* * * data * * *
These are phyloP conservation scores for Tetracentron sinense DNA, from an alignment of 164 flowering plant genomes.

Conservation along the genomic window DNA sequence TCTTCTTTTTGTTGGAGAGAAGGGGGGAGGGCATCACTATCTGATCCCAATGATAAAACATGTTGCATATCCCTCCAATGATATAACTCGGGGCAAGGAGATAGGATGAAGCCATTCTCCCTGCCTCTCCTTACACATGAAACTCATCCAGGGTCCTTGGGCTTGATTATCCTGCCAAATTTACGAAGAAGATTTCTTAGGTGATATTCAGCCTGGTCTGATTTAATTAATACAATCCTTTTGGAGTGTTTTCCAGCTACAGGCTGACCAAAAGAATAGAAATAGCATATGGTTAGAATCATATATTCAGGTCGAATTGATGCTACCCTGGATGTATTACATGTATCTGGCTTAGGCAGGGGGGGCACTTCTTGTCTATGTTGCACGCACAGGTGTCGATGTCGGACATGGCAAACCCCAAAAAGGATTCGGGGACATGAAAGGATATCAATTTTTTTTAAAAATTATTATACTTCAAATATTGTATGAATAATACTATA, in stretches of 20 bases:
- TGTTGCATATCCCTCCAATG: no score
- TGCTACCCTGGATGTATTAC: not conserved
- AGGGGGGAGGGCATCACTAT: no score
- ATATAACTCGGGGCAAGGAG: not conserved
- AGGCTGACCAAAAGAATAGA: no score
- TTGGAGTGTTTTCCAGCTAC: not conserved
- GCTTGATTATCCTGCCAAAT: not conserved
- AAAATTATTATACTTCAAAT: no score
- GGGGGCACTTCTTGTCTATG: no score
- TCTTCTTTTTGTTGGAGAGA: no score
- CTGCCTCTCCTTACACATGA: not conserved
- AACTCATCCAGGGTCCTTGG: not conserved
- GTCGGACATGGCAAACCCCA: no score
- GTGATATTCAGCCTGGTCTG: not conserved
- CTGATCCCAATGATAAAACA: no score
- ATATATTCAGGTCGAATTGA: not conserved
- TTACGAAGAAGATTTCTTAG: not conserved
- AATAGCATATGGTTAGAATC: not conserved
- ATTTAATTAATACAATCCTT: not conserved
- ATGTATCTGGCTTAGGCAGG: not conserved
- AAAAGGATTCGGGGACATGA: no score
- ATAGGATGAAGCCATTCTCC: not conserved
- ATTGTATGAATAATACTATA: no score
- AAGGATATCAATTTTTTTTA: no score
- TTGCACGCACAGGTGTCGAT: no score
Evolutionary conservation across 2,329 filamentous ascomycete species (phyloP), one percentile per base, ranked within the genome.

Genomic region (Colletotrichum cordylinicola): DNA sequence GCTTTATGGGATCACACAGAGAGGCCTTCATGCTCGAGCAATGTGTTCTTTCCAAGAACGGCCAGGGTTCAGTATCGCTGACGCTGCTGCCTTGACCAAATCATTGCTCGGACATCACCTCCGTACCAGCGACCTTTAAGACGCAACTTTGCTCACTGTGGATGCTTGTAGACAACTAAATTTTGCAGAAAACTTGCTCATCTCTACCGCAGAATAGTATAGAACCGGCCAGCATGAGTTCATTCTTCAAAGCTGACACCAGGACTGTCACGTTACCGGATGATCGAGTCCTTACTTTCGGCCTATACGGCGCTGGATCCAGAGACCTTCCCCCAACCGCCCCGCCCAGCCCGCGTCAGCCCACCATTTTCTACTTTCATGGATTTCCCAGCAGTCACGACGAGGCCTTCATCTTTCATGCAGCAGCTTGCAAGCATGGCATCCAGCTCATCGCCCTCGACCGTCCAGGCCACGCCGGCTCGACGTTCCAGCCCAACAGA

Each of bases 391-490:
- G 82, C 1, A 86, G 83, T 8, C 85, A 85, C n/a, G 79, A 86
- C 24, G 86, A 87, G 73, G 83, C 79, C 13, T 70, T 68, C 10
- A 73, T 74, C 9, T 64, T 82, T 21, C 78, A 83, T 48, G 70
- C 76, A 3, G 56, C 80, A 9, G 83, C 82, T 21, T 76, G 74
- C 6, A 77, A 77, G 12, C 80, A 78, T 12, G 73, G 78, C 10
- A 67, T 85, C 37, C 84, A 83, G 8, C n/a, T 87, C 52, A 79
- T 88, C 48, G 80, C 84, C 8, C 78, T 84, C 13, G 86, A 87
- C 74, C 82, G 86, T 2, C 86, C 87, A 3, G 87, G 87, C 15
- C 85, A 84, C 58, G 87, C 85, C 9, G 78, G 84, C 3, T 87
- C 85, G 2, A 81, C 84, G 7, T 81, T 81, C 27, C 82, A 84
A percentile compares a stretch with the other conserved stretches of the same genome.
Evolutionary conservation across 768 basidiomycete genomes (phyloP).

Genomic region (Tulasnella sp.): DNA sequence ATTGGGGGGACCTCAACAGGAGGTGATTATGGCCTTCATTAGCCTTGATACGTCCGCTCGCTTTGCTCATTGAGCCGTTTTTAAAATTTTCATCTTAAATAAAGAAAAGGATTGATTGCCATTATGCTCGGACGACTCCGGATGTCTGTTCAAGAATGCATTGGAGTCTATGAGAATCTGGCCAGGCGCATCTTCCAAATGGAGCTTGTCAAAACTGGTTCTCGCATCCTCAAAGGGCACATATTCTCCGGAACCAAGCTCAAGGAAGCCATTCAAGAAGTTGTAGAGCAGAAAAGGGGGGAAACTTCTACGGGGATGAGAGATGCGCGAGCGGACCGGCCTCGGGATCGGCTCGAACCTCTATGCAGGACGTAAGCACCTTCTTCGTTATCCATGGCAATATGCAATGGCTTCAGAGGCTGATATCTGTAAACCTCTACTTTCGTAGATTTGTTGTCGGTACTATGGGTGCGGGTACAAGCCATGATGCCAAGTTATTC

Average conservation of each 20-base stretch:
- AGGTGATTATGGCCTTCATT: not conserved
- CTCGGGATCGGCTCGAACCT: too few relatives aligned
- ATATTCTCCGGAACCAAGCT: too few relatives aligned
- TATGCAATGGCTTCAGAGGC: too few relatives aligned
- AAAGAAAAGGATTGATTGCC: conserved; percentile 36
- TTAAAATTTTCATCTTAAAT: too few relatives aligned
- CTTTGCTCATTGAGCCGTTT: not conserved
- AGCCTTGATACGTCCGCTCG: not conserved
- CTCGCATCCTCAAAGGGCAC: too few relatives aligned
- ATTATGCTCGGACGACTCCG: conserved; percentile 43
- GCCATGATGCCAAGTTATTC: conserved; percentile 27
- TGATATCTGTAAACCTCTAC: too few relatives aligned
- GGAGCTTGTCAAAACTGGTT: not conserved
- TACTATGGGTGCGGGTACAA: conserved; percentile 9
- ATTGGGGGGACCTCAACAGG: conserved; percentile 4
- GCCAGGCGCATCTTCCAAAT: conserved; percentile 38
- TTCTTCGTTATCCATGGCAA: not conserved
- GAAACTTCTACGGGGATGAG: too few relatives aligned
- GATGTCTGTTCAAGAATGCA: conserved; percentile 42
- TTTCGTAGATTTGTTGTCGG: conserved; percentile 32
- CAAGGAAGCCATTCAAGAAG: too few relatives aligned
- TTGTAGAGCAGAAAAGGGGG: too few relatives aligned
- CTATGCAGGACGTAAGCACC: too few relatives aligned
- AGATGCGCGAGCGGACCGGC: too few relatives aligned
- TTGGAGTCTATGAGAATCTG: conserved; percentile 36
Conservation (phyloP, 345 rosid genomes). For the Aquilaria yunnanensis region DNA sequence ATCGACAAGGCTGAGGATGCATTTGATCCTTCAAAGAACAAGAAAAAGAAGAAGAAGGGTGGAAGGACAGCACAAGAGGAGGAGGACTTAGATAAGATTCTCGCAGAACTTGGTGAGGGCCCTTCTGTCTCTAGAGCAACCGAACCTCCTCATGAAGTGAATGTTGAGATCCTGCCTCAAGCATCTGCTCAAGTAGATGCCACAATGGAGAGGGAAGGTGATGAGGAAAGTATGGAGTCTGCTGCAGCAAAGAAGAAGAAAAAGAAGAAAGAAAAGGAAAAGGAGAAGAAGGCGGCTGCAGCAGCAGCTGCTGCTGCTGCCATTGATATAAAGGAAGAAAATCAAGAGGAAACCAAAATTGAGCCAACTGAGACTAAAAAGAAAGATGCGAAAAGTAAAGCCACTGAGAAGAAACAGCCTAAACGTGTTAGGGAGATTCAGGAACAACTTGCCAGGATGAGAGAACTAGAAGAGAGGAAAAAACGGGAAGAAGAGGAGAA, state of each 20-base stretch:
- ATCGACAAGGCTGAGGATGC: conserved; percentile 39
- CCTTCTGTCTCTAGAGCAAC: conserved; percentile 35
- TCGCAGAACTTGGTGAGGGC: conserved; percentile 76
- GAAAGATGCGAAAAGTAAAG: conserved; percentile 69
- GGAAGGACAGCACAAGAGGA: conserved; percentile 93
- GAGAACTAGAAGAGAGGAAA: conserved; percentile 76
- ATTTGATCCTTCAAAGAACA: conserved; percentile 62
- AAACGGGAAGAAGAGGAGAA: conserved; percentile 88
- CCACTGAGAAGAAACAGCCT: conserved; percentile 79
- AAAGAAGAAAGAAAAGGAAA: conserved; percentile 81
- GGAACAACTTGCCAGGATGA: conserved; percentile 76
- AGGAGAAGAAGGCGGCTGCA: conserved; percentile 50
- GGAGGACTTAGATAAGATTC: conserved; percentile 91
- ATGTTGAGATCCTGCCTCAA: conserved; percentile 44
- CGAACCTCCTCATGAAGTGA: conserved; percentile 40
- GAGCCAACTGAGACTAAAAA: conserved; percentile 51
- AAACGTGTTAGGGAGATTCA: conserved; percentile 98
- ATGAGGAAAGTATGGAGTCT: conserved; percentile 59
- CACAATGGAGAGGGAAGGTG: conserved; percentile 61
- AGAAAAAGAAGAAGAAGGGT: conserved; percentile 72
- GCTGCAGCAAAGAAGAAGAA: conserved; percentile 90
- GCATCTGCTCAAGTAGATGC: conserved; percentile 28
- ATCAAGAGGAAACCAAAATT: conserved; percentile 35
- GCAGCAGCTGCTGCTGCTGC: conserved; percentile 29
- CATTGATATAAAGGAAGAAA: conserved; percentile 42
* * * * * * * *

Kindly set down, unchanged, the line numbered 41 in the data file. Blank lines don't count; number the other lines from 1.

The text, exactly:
A percentile compares a stretch with the other conserved stretches of the same genome.